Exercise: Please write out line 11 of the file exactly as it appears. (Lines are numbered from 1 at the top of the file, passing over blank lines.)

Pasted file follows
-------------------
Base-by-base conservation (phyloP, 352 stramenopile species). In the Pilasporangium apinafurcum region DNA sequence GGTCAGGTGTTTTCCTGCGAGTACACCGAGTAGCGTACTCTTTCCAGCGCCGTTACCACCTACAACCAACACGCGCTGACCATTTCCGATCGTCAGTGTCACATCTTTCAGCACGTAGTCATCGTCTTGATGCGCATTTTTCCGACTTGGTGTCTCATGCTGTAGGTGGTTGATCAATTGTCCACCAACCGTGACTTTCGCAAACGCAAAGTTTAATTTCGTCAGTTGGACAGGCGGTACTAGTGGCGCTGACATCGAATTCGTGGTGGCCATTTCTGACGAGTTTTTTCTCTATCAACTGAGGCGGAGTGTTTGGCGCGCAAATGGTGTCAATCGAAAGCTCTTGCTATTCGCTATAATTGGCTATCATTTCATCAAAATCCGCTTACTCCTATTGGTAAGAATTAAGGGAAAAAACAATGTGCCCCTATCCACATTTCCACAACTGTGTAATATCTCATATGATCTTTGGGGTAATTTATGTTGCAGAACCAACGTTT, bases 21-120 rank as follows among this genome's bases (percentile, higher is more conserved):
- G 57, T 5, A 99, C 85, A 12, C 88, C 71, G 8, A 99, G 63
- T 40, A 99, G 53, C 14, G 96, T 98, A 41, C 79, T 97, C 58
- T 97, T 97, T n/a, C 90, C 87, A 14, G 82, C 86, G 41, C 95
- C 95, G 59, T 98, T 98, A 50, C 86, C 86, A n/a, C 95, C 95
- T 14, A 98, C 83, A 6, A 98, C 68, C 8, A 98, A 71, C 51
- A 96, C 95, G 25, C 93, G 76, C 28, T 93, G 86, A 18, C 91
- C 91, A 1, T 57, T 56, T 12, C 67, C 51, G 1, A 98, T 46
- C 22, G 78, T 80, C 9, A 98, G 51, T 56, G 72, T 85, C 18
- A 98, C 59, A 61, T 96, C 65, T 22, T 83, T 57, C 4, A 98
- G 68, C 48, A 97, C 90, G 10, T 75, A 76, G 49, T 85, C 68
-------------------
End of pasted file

- G 68, C 48, A 97, C 90, G 10, T 75, A 76, G 49, T 85, C 68